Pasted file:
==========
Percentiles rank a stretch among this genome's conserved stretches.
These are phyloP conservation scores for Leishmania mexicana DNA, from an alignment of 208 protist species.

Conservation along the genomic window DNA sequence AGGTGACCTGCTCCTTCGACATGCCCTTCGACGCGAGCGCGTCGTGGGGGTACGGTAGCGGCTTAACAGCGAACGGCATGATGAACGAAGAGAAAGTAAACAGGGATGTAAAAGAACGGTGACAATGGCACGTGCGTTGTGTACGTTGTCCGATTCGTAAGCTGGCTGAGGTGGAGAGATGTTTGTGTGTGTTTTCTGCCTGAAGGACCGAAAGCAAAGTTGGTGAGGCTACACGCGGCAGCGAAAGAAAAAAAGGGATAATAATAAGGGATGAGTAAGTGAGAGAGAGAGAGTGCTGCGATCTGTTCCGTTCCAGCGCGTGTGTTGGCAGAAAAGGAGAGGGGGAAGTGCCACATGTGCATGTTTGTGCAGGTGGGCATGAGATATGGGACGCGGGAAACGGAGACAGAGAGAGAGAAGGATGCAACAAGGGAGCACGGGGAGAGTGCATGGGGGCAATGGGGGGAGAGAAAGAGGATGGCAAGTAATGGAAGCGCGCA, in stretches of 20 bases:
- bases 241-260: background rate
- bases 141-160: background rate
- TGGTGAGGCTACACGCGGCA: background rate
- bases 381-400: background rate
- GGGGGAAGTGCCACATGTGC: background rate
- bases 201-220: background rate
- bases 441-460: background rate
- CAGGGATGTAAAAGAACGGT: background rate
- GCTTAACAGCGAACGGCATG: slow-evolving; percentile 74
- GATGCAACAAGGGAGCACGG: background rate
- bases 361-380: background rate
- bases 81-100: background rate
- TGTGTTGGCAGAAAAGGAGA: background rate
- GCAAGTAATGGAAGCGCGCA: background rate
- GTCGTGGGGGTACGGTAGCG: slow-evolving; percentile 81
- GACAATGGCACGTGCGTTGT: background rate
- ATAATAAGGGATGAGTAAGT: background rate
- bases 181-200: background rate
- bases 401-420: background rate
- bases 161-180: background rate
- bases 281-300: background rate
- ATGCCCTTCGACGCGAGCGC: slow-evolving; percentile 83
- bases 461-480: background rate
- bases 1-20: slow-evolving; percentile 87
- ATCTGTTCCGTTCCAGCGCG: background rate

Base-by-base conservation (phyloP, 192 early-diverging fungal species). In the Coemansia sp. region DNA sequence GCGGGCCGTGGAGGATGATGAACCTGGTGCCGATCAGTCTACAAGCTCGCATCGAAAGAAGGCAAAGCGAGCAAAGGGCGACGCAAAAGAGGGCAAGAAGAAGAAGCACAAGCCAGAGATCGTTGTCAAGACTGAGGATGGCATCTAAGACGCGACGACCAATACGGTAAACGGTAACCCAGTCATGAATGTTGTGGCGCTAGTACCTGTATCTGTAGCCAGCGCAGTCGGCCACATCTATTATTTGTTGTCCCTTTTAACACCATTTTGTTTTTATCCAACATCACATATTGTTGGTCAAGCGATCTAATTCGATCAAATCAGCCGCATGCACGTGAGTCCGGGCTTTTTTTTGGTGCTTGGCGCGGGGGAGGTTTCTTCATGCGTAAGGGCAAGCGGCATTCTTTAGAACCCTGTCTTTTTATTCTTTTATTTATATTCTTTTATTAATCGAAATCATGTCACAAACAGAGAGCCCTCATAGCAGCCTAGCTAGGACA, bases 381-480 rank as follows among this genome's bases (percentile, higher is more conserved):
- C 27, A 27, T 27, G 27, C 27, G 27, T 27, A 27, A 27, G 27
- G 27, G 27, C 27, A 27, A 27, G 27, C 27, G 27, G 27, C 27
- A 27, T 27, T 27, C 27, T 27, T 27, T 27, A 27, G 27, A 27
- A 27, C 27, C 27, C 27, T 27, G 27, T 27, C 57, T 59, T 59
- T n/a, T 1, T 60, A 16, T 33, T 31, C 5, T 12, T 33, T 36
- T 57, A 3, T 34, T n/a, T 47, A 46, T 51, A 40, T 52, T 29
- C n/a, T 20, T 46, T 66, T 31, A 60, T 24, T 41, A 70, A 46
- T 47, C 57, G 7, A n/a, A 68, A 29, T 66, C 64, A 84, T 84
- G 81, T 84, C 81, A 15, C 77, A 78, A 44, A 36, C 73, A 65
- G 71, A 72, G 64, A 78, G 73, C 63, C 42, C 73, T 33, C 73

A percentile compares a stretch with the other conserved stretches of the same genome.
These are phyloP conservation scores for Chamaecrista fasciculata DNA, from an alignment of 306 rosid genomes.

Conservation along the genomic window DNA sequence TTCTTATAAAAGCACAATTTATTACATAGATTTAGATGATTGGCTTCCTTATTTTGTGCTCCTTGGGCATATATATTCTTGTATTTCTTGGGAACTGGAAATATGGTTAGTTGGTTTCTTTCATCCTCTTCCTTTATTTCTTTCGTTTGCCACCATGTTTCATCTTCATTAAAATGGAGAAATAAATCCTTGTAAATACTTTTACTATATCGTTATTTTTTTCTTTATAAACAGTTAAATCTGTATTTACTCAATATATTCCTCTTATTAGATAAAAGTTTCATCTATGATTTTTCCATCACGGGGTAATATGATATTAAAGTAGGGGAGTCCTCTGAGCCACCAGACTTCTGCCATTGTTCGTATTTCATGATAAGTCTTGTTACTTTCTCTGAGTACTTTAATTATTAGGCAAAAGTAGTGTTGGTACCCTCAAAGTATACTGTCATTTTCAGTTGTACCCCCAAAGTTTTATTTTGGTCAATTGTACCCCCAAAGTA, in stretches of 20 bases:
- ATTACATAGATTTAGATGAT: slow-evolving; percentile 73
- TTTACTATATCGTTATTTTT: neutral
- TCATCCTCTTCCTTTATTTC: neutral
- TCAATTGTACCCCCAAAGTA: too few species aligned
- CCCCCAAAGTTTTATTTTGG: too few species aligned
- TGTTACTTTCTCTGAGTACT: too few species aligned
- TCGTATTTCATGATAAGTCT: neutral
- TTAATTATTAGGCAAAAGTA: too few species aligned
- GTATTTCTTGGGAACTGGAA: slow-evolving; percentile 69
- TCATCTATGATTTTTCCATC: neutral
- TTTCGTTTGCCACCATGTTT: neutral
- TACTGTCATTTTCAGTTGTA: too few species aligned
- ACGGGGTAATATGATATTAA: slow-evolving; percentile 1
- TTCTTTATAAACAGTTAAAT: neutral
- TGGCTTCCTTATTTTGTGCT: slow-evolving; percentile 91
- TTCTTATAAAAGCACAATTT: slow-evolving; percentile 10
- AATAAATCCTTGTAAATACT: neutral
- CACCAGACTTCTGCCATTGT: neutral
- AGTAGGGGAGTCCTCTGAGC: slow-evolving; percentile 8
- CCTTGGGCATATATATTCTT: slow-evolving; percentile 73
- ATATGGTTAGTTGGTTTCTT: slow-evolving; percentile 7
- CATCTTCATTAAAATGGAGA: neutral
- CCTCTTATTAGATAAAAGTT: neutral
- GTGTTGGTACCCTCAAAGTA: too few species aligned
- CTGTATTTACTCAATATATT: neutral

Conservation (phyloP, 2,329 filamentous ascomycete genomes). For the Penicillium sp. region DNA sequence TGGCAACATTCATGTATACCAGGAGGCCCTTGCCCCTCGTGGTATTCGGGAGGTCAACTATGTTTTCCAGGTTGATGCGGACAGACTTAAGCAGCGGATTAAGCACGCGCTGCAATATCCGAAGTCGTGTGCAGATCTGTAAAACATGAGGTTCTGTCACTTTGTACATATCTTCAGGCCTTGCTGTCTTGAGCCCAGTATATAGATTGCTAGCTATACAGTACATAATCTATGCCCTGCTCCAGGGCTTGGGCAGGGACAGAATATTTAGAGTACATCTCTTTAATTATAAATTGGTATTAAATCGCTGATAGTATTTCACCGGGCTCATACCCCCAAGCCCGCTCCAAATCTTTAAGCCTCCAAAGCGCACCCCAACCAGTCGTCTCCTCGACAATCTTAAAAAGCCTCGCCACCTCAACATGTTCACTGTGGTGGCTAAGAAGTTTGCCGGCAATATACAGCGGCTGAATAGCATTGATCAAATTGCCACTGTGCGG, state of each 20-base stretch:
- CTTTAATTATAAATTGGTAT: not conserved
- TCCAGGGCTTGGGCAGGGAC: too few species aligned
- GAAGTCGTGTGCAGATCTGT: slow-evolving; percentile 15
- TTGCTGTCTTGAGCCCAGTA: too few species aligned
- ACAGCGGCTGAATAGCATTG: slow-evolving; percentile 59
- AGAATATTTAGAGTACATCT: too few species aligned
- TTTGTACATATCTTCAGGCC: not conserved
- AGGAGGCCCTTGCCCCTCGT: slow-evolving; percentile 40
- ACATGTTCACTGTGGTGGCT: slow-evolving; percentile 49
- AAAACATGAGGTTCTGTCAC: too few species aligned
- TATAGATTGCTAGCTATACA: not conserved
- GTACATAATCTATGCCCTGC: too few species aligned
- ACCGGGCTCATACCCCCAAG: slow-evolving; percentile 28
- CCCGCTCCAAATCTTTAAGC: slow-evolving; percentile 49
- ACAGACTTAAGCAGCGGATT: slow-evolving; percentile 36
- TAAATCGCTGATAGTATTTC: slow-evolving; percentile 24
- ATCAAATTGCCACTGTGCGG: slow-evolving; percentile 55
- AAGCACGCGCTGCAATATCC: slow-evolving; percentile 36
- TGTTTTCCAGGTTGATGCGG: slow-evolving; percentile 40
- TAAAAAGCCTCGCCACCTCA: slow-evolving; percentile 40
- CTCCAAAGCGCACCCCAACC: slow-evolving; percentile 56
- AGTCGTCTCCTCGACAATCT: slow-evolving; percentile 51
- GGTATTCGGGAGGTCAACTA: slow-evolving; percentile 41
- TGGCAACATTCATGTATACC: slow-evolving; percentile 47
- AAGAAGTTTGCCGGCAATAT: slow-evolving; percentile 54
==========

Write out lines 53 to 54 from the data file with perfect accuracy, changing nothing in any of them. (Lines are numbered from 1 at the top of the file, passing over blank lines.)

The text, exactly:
- TTTCGTTTGCCACCATGTTT: neutral
- TACTGTCATTTTCAGTTGTA: too few species aligned